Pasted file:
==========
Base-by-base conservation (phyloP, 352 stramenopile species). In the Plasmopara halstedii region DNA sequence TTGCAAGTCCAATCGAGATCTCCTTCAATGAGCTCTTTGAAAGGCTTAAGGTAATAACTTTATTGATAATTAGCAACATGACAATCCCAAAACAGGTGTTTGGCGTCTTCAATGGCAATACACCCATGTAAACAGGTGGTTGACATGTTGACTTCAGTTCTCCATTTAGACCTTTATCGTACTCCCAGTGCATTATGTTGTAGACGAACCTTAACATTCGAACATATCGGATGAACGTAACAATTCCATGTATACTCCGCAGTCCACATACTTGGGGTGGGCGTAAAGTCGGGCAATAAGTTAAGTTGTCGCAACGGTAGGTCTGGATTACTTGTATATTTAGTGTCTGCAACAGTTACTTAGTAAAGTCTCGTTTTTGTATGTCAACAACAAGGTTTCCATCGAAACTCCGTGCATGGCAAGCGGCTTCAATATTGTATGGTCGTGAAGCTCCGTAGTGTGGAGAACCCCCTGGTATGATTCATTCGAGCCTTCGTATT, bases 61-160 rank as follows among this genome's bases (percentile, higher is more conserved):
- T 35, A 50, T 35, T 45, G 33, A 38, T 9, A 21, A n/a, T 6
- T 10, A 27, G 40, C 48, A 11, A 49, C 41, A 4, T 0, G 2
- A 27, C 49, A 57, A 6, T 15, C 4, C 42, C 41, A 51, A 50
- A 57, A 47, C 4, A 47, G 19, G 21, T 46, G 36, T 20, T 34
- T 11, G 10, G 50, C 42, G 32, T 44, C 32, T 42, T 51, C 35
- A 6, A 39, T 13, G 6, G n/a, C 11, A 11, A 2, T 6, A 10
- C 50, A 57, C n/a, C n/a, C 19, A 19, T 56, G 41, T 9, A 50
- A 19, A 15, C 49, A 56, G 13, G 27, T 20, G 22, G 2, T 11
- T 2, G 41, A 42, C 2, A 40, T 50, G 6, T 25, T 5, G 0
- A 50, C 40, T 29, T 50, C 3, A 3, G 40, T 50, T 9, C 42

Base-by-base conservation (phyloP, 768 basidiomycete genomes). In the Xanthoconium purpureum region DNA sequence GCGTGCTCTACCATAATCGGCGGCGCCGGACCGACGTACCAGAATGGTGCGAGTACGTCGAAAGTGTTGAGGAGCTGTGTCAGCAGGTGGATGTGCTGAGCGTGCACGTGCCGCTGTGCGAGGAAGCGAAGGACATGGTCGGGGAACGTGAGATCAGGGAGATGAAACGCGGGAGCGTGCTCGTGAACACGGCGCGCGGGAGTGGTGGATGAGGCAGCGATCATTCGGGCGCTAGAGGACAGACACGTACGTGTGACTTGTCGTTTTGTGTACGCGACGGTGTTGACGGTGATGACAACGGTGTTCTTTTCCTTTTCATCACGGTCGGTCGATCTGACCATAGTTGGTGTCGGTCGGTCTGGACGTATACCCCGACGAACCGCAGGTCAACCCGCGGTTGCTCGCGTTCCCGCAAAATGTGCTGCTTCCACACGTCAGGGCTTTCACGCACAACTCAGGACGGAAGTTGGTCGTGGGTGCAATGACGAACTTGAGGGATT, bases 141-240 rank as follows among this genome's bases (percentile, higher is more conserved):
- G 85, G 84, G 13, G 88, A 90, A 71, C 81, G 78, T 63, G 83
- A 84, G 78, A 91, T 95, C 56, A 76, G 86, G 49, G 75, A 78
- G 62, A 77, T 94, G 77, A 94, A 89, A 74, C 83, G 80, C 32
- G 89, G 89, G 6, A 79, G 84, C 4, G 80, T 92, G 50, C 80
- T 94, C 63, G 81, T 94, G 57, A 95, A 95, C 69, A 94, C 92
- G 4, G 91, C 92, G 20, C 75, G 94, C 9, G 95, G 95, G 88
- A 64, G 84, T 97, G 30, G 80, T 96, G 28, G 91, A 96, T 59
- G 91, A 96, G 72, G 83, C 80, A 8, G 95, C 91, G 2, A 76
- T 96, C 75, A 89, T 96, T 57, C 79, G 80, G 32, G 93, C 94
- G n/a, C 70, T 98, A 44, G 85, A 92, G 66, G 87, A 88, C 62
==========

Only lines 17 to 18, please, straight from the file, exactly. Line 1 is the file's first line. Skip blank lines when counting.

- T 94, C 63, G 81, T 94, G 57, A 95, A 95, C 69, A 94, C 92
- G 4, G 91, C 92, G 20, C 75, G 94, C 9, G 95, G 95, G 88